Nearly five years ago I received my certification as a yoga instructor. If you are familiar with yoga – and I’m talking the institution, not the physicality of it – I’m sure the title of this post tripped an onslaught of quotes and ideas. If you’re unfamiliar – and only know the physical side of the practice, well, there’s a lot more to it.
But this post isn’t about yoga.
This post is about writing.
How? What does yoga and a man repairing a steam pump have to do with writing? (see above image) The answer is – everything.
The truth about being happy is a mixture of balance, hard work, self forgiveness, and persistence. Overall, being happy is actually rather hard. It goes against most things we’ve been taught our entire lives. The world says to act one way, and our instincts tell a whole different story – and this causes struggle.
Where is a great story born from? Struggle.
As a writer I look out into the world to see where a story may lie. I people watch at the beach, or at my son’s school for my next “real” character. I read everything and anything I can get my hands on from classics like Alexandre Dumas’ “The Count of Monte Cristo” to Hiroshi Sakurazaka’s “All You Need is Kill” and than tons of news articles, wiki posts, and random blogs.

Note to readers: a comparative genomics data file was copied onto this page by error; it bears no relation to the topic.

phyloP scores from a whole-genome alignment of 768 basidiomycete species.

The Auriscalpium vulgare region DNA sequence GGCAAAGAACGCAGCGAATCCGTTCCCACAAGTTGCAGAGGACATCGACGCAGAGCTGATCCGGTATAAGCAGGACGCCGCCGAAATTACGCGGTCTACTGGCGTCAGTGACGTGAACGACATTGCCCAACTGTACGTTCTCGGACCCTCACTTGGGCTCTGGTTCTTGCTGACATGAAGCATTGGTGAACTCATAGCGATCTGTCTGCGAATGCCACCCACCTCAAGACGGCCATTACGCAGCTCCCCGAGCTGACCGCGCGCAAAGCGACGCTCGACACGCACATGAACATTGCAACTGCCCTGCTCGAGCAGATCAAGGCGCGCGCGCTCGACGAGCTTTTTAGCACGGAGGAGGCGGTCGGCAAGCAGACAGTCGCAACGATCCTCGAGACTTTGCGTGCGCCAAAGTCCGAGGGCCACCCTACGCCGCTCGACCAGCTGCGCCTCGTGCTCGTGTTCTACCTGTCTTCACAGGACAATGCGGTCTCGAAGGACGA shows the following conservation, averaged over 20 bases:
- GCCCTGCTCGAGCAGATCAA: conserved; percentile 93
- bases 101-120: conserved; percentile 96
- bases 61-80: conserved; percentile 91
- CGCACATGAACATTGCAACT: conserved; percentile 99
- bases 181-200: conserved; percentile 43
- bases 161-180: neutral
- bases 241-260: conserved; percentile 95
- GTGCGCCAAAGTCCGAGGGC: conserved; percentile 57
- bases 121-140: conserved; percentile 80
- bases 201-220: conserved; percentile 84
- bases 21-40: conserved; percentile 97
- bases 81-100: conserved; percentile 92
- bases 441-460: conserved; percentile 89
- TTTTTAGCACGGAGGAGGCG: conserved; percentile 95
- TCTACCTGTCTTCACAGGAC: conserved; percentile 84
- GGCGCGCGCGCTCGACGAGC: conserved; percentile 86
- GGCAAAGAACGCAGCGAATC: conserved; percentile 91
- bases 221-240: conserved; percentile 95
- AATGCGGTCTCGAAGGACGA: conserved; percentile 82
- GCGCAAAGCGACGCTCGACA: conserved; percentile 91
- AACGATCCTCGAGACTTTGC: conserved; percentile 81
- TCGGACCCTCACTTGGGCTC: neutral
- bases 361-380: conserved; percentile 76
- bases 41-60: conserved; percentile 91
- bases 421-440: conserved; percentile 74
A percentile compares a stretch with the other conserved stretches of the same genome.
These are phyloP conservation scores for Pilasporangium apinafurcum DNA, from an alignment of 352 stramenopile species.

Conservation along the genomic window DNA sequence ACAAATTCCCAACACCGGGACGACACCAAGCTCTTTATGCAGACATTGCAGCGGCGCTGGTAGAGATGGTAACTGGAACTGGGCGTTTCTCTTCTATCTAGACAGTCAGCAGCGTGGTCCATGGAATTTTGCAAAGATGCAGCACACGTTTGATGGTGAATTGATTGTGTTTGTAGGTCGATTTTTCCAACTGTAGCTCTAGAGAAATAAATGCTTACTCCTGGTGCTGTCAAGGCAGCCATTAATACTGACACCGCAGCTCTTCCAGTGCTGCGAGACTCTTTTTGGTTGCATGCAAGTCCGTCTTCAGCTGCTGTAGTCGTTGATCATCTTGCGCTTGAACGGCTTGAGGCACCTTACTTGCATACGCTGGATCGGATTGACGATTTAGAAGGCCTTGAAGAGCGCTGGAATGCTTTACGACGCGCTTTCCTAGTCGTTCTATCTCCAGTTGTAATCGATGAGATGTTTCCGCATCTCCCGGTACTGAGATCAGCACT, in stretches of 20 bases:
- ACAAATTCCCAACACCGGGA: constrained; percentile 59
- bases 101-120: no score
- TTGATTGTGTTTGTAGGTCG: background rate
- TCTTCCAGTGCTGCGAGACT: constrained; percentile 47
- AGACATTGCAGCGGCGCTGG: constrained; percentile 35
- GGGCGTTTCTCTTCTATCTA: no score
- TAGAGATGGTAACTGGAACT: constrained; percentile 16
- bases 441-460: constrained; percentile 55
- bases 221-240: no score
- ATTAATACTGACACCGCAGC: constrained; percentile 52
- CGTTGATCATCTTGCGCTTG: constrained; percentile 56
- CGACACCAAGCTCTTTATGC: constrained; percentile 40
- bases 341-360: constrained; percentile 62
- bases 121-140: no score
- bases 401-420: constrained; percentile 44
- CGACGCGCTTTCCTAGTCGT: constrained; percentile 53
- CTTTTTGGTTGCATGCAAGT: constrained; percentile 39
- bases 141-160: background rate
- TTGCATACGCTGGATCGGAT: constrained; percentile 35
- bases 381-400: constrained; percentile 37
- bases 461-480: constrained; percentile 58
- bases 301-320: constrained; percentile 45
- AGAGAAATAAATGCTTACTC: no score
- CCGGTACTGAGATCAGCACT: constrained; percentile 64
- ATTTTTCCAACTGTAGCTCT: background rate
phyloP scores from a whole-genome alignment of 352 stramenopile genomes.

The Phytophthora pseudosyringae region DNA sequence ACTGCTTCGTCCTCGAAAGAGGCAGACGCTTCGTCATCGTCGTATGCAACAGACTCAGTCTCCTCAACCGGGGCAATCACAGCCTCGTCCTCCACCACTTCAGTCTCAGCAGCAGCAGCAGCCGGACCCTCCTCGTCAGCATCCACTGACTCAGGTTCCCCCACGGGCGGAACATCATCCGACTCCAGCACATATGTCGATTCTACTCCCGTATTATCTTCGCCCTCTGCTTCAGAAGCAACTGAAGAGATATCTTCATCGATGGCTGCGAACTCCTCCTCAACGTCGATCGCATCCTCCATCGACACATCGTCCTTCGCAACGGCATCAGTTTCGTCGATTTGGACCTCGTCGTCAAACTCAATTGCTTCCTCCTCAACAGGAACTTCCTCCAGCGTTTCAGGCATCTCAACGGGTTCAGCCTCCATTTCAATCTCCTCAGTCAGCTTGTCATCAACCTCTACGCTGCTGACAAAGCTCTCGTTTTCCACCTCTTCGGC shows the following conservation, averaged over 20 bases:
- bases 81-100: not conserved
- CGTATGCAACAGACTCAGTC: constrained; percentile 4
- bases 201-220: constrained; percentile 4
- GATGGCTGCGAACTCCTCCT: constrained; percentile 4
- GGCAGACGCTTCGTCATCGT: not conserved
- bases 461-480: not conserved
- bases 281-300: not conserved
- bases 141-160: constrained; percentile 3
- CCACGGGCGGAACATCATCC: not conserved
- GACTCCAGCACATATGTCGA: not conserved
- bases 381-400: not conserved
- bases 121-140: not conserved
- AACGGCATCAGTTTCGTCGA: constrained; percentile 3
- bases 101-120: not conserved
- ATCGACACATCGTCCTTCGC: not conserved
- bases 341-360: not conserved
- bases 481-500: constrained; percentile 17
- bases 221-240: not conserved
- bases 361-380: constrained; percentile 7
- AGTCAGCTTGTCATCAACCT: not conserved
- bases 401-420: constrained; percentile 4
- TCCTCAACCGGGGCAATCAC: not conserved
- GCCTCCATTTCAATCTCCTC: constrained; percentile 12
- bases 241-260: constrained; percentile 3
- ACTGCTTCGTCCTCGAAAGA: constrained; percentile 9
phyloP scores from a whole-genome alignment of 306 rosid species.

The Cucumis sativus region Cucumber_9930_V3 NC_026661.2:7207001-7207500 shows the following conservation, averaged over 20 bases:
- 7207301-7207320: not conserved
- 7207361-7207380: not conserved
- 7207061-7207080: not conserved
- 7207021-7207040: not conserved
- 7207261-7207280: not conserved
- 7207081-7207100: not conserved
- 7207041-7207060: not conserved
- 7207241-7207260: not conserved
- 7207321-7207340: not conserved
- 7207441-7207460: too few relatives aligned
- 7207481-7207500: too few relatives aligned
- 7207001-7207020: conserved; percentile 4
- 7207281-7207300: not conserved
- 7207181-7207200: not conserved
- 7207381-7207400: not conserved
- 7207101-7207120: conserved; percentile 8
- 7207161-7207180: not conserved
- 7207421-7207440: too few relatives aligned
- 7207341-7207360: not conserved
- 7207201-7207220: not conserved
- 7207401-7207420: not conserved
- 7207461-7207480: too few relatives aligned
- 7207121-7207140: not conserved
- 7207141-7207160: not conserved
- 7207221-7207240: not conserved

I write/edit/plot/conceive/sketch every day.
Every. Single. Day.
Good days. Bad days. All days. Write.
On the bad days – the days I can’t seem to find the “struggle” in my story, but am consumed by it with my writing, I feel like the man above.
This writing world I am part of is a cog in a steam pump, and my job is to maintain it – even when I feel it’s hopeless and will amount to nothing. This is my “writing” life. Filled with strife, struggle, oppression, tears, sweat, and sometimes blood – it’s still mine.
In yoga we are taught the things we struggle with are what we need the work on the most. Maybe it’s understanding the sutras, or resting in some precarious arm balance – regardless the answers we’re looking for will always be on the other side of that struggle.
In writing our truth lies in the words we put on the page. Maybe today they’re not good. Maybe today they’re actually terrible. But until we accept this is our path – and that our path may not look like the paths of other writers we know, we will never find the answer. We will never know happy.
The truth about being happy is that sometimes we won’t be.
And the truth about being a writer is that sometimes we need to not be happy so we can try to be great.
So be great. Get out of you own way. Embrace your struggles. And most of all don’t be afraid to grab a wrench and keep on moving.